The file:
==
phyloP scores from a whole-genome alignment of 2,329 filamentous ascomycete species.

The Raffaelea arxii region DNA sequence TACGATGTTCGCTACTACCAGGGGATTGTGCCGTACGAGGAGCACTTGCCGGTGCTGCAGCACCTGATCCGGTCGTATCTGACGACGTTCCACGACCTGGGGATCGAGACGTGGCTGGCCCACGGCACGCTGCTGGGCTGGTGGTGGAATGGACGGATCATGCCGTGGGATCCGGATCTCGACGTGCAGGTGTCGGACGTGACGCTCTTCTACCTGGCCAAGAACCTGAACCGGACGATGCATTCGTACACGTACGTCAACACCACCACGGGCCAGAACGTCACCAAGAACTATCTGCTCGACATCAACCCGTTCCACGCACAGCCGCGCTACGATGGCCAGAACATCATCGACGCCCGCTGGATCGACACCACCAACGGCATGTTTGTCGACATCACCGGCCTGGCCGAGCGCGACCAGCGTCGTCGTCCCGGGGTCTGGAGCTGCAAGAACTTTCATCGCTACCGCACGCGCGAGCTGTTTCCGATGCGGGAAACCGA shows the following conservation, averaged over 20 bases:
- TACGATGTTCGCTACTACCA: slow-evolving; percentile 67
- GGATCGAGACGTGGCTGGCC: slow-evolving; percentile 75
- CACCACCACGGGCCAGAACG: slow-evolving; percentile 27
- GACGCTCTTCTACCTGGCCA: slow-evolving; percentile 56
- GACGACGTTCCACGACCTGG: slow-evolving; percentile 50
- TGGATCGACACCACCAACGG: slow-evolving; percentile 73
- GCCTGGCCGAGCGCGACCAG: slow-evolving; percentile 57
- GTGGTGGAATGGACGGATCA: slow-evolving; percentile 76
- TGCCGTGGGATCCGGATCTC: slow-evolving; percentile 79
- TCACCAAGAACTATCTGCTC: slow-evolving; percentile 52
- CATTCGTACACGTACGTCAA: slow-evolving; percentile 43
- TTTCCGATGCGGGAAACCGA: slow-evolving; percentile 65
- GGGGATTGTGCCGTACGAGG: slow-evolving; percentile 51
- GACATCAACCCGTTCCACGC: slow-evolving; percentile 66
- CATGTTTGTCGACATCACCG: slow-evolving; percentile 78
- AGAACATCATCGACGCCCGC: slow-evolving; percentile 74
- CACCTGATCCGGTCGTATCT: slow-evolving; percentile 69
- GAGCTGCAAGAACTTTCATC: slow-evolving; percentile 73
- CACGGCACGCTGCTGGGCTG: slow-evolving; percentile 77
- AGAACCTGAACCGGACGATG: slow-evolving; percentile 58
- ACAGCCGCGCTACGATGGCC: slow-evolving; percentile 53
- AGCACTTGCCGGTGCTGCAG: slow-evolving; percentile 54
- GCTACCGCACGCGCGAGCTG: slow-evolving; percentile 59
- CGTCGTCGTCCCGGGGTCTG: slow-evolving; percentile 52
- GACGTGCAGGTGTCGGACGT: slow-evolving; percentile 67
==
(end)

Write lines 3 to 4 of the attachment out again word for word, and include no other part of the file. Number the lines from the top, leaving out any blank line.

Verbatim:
- TACGATGTTCGCTACTACCA: slow-evolving; percentile 67
- GGATCGAGACGTGGCTGGCC: slow-evolving; percentile 75